The Atheist’s Guide to Christmas

The Atheist’s Guide to Christmas, edited by Robin Harvie and Stephanie Myers, HarperPerennial RRP$14.99, 320 pages

The remarkable rise in religious fundamentalism over the past decade has been matched by a similarly energetic surge in atheism. And while no one has yet blown themselves up in the name of an absence of a belief in God, the atheist literature has been nothing short of explosive.

Spearheaded by books written by the so-called “Four Horsemen of the Apostasy” – Sam Harris, Richard Dawkins, Daniel Dennett and Christopher Hitchens – strident atheism is now so widely accepted that The Atheist’s Guide to Christmas can be released as a cheery stocking filler by a mainstream publisher without a fluster.

Admittedly, Christmas is an easy target. Every rebellious schoolchild can assert that it is nothing more than a Christian fabrication appended to an ancient pagan festival. As such The Atheist’s Guide to Christmas often seems less a call to arms than a celebration of just how far the movement has come.

Consisting of stories and essays by atheists from the realms of science (Dawkins), philosophy (AC Grayling), journalism (Charlie Brooker), chick-lit (Jenny Colgan), comedy (David Baddiel) and 1980s pop music (Simon Le Bon), the book deals with the holiday in good humour. Most writers discuss commonplace Christmas concerns – a child’s disbelief in Santa Claus, or a love of carol singing – while pooh-poohing its religious trappings. Some, such as Brian Cox’s essay on the Large Hadron Collider, suggest alternative gods to worship.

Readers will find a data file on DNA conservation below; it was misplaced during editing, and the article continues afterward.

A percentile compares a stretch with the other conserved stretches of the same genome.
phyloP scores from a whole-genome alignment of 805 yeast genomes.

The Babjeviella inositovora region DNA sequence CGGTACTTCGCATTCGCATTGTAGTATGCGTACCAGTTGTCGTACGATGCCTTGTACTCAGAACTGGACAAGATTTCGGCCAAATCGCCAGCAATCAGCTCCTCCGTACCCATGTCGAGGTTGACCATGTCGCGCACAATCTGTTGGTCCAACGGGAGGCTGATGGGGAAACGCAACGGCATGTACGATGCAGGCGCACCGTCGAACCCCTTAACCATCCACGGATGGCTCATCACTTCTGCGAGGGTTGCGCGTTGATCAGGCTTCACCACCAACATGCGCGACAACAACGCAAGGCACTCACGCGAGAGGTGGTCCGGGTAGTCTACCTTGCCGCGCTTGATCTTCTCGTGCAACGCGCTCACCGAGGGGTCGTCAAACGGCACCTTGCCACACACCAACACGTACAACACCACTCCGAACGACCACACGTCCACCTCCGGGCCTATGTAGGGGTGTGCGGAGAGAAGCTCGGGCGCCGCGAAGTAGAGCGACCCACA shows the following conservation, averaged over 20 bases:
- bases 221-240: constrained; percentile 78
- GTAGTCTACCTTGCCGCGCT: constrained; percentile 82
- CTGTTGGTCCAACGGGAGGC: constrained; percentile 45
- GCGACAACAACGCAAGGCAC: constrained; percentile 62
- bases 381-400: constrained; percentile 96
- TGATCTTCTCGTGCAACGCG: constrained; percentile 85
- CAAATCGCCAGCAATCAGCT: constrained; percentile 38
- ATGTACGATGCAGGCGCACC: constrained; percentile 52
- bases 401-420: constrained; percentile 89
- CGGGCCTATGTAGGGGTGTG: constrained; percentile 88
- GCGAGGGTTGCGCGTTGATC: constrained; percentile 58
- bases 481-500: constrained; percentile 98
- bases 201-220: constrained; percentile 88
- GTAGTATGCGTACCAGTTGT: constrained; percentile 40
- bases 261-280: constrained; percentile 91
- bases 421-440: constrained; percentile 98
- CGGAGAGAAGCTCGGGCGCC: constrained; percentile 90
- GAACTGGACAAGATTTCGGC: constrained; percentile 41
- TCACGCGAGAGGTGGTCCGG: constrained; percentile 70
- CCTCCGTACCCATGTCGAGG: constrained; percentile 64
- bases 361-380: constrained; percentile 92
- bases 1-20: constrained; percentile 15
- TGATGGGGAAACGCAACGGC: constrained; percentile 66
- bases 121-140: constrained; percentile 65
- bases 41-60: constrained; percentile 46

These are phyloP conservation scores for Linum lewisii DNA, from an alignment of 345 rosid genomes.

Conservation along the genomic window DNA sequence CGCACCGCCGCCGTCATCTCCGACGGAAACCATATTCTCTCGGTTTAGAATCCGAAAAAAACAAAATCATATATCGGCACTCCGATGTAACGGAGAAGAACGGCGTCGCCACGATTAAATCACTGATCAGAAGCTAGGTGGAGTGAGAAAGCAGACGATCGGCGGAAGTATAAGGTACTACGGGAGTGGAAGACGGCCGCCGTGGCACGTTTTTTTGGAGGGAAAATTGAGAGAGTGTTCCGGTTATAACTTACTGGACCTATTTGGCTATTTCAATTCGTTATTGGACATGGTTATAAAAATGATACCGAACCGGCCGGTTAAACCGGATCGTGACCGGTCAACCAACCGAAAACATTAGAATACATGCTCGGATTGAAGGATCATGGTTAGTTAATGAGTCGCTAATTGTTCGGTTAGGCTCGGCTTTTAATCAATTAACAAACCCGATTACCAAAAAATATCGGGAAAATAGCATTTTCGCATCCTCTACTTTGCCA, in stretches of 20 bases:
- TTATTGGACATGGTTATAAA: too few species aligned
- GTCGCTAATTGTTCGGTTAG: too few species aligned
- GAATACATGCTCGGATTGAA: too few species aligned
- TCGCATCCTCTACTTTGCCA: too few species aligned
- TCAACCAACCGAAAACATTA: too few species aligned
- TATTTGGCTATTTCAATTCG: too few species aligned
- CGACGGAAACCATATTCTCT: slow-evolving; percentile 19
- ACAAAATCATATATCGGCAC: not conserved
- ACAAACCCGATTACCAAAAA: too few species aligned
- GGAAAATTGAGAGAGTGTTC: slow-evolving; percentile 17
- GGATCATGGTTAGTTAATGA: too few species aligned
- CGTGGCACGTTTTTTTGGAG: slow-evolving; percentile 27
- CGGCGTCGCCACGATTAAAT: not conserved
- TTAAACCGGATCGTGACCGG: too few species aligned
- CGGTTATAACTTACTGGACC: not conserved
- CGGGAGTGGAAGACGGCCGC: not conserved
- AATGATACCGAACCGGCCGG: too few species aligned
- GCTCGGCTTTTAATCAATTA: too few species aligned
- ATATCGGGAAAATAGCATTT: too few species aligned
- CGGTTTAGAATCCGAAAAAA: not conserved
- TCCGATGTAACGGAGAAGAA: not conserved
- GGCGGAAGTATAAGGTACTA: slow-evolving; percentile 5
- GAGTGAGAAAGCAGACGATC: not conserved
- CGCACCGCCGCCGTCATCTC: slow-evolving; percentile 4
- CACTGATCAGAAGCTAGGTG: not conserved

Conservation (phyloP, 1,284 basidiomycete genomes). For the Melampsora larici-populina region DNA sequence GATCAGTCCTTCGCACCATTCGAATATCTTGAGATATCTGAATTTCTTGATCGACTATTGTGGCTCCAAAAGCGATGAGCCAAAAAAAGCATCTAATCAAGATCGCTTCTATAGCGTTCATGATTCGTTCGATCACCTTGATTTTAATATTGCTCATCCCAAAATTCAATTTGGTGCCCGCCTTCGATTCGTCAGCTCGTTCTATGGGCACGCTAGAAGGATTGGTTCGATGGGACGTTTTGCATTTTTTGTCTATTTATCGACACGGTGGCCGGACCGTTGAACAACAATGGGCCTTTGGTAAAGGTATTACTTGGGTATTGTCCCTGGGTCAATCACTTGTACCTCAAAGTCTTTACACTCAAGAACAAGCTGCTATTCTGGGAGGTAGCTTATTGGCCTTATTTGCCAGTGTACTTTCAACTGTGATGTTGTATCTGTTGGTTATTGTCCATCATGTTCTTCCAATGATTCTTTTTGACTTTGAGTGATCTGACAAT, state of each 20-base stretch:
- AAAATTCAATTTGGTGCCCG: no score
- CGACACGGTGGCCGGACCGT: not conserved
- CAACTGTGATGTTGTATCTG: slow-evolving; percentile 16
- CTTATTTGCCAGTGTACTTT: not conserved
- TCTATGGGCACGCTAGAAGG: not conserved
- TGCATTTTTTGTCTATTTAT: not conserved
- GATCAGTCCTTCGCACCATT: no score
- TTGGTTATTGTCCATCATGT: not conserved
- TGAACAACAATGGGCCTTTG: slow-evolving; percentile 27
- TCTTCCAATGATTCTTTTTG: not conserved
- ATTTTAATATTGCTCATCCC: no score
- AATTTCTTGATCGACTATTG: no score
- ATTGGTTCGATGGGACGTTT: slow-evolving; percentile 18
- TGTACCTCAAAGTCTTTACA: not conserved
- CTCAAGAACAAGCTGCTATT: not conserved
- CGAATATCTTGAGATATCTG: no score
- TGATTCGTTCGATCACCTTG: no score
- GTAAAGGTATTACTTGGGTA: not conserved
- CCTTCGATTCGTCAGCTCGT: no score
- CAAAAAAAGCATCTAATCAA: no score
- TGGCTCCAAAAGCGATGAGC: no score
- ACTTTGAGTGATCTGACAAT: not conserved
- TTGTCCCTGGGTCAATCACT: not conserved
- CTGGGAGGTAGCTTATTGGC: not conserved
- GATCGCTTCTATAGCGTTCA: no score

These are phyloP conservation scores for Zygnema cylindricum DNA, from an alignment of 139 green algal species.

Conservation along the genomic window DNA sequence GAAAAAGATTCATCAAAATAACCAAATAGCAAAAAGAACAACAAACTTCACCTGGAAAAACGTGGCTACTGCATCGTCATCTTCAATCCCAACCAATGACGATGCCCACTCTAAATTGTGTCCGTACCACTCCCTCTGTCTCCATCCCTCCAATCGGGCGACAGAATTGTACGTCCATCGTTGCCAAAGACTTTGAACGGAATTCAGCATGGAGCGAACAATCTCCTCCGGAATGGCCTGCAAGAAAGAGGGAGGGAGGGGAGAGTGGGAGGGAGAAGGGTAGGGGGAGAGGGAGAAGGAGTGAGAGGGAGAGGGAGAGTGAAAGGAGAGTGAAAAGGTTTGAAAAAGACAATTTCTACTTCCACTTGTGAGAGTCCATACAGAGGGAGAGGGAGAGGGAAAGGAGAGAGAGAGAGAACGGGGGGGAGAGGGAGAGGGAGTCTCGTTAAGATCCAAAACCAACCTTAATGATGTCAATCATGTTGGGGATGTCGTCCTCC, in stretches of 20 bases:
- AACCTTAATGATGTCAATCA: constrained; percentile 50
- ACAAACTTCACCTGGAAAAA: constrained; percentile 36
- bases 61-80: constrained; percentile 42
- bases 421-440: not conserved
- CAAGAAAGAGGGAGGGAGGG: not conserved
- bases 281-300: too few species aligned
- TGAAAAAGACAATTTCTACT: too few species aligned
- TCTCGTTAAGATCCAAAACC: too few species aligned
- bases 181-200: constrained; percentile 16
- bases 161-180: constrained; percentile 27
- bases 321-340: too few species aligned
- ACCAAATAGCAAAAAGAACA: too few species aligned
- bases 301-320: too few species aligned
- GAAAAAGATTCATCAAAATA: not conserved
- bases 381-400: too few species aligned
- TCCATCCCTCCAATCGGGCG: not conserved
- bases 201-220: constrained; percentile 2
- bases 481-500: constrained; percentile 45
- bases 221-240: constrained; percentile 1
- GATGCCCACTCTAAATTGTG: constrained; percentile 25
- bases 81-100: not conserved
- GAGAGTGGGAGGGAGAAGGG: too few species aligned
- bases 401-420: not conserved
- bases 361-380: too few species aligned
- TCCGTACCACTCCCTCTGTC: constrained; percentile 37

The problem that hangs over this volume – and the movement – is that while atheism proposes an absence of belief in a god, this proposition is put forward in a manner that shares the characteristics of the religions it attacks. While it lacks the evangelising of, say, Dawkins’ The God Delusion, it often veers into cosy complacency, as in Dawkins’s woeful Wodehousian pastiche, “The Great Bus Mystery”. Too often this leaves the reader feeling the uncomfortable awkwardness of watching a vicar struggle to make a joke during the Sunday sermon.

Similarly, a list of “Secular Resources” at the back of the book lists just five of a wealth of organisations that cater to the happily godless. Yet while it is good to know that US atheists, humanists and secularists are catered to, respectively, by the American Atheists, the American Humanist Association and the Secular Coalition for America, the profusion of denominations and organisations brings to mind the pluralism of the religious Great Awakenings of the 18th and 19th centuries.

The Atheist’s Guide to Christmas hides its sermonising beneath good-natured stories. But perhaps its biggest problem is that it robs atheism of one of its most beguiling tenets – the promise of being able to avoid people who constantly tell you what they do (or rather don’t) believe in.

George Pendle is author of ‘Death: A Life’ (Three Rivers Press)

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